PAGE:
The cost of debunking “climate alarmists”

The starting point of the Guardian article “There are genuine climate alarmists, but they’re not in the same league as deniers” is a tweet from Richard Betts (screenshot taken from the article):

Betts writes that he considers skepticalscience political because their “misinformers” page doesn’t include those on the climate action side. Culminating in the question whether skepticalscience also should debunk climate alarmists.

This is the reaction of Dana to this tweet:

There is some validity to these critiques, and in response, Skeptical Science is renaming the page Climate misinformation by source.‘ But the site is run entirely by a team of international volunteers, and as such, opportunity costs must be considered. Time devoted to refuting alarmists is time not devoted to debunking the constant deluge of climate denial.

That “response” of skepticalscience didn’t make much sense to me initially: simply renaming that page doesn’t counter the “no alarmists refutations” critique of Betts. Unless they added some climate alarmists to that page of course. So I visited that “misinformers” page to see whether this was the case. That page looks a bit different now than it did before. In the past, that page was a simple list of “misinformers” with their photo:

This is how it currently looks:

They now list the “misinformers” in categories (scientist, politician, meteorologist, media/journalist and other), but I don’t see a category “Climate Alarmists”, nor do I see a link to Peter Wadhams or Guy McPherson in the category “Scientist” (these were the two scientists identified in the Guardian article as “Climate alarmists”). There were 41 “misinformers” in the previous version and there are 41 now. No “climate alarmist” has been added, yet they gave the impression to the readers that they somehow complied with Betts’ critique.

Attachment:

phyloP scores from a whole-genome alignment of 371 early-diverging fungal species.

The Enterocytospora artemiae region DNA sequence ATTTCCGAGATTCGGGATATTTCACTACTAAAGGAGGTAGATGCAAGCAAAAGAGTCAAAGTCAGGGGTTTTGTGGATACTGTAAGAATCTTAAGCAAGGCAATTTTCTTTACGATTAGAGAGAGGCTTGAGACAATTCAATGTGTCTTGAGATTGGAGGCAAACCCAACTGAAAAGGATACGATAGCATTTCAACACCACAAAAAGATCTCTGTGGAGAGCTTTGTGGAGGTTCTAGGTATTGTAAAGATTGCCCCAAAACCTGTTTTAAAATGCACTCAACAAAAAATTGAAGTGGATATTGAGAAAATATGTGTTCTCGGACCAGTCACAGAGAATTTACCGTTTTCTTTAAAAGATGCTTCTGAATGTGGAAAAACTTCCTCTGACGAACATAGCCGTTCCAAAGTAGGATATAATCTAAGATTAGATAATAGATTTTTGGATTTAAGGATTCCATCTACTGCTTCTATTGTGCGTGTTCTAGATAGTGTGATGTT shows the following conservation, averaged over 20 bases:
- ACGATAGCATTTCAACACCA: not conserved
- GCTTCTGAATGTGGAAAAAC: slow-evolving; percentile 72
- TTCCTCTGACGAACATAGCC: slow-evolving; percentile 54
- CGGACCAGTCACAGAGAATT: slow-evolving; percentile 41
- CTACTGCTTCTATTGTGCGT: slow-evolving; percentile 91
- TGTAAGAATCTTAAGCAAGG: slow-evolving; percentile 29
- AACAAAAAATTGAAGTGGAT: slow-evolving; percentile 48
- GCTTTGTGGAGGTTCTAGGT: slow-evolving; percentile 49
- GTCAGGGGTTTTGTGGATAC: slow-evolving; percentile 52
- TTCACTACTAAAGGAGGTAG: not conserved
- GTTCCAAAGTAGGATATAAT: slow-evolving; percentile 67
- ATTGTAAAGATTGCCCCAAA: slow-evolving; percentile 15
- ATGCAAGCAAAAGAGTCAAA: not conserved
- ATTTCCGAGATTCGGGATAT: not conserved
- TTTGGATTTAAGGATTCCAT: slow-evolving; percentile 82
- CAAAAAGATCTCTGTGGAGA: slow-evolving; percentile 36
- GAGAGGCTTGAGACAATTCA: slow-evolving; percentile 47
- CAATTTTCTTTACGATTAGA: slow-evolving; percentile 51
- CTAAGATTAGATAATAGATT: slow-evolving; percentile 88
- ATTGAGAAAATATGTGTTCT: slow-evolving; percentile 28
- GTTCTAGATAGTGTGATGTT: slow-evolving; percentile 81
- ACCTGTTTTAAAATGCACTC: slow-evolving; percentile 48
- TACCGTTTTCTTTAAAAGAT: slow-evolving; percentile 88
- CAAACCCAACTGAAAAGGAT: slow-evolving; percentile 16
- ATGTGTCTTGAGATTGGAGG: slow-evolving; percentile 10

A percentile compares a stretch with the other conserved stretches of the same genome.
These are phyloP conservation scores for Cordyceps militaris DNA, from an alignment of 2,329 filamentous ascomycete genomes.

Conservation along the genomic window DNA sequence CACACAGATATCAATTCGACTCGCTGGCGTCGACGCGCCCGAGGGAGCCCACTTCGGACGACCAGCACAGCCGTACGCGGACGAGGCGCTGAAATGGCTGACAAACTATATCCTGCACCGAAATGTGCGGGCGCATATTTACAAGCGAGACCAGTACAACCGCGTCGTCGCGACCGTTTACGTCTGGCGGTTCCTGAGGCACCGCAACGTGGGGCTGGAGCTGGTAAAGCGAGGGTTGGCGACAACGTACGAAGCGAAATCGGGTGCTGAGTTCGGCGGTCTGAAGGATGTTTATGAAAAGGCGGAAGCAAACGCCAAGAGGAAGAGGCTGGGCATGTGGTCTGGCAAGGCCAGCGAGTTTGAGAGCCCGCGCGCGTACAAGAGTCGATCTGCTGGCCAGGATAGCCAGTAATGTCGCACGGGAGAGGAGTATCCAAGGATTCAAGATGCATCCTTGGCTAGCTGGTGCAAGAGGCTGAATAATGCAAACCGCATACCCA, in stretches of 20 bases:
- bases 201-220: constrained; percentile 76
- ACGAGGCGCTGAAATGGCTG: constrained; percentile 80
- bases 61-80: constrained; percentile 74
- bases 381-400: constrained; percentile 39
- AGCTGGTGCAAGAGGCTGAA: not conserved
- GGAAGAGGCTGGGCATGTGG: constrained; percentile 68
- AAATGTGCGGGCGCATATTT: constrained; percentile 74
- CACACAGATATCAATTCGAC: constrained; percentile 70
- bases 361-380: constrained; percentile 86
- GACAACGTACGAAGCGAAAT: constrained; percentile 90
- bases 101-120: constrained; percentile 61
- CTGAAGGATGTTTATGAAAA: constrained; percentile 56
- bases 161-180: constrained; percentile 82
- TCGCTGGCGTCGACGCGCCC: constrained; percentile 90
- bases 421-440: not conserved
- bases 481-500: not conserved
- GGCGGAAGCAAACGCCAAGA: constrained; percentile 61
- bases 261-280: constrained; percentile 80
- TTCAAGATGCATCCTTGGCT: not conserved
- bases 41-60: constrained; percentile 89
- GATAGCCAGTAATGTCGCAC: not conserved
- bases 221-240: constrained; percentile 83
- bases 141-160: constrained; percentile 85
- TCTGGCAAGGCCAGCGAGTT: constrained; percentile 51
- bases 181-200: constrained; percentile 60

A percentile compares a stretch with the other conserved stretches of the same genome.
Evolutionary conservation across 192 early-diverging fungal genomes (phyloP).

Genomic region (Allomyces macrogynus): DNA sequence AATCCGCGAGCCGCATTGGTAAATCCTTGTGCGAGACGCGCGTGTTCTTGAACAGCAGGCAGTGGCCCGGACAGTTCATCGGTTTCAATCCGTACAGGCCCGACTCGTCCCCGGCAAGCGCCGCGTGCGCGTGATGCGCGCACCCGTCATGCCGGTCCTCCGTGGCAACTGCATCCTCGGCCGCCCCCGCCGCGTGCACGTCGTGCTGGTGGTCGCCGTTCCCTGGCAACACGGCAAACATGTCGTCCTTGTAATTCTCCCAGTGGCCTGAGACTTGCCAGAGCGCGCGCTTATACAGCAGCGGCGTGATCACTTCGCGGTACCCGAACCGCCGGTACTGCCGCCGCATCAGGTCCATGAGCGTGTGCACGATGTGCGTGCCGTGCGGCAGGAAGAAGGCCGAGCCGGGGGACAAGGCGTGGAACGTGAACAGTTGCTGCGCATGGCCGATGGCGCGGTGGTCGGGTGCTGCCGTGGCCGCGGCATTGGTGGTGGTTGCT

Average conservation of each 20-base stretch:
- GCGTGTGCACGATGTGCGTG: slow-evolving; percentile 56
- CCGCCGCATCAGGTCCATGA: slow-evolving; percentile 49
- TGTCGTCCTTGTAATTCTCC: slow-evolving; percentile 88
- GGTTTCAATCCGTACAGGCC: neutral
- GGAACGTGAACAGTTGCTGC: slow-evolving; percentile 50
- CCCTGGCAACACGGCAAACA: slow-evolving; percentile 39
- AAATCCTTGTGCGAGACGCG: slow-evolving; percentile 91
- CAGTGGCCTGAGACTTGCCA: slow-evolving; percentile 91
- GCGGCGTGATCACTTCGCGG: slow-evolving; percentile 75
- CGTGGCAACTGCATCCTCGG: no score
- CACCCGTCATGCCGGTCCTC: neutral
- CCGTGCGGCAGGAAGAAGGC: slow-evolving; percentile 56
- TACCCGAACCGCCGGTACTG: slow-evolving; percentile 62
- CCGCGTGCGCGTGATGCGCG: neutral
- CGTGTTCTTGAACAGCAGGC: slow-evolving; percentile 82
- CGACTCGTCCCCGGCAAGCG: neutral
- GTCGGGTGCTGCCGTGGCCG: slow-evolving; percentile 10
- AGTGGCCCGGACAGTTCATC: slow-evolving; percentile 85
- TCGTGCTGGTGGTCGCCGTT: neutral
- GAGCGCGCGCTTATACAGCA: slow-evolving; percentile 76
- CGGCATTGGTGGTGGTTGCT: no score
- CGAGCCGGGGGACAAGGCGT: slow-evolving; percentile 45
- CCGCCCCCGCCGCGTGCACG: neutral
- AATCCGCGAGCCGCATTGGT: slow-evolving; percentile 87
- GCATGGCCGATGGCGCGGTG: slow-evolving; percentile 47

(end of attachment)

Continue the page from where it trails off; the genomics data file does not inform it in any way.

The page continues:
There was something in that quote that caught my eye. The tweet mentioned critiques. With an “s” at the end. But there was only one critique that was shown. Becoming curious, I followed the link and landed on a Lewandowksy tweet and, indeed, I noticed another critique just below the Betts’ critique:

Aha! Now that made more sense.

The response of Dana was most probably not on the critique of Richard Betts, but on the critique of Roger Pielke Sr. He said that the skepticalscience team “mix politicians with climate scientists”. By creating categories, they seem to have countered this criticism. Of course, Dana could not show that specific critique to the public, since Roger Pielke Sr is on that list of “climate misinformers”.

But then, why didn’t skepticalscience make such a page debunking the arguments of Peter Wadhams and/or Guy McPherson? There were already several links to pages debunking the two scientists in that thread. With such a wealth of information, writing one or two pages debunking them shouldn’t be that much of a problem. The reason they give for not writing such pages is that “opportunity cost” must be considered (see the quote above). It is also repeated in similar wording in the last paragraph of the Guardian article:

There’s certainly nothing wrong with debunking overly alarmist claims – in fact, it’s a worthwhile endeavor, and some groups like Climate Feedback do just that. But debunking uninfluential alarmism comes at a cost. It diverts resources away from addressing the never-ending flood of misinformation coming from climate deniers who currently control the climate policy platform of the party in charge of one of the most powerful countries on Earth.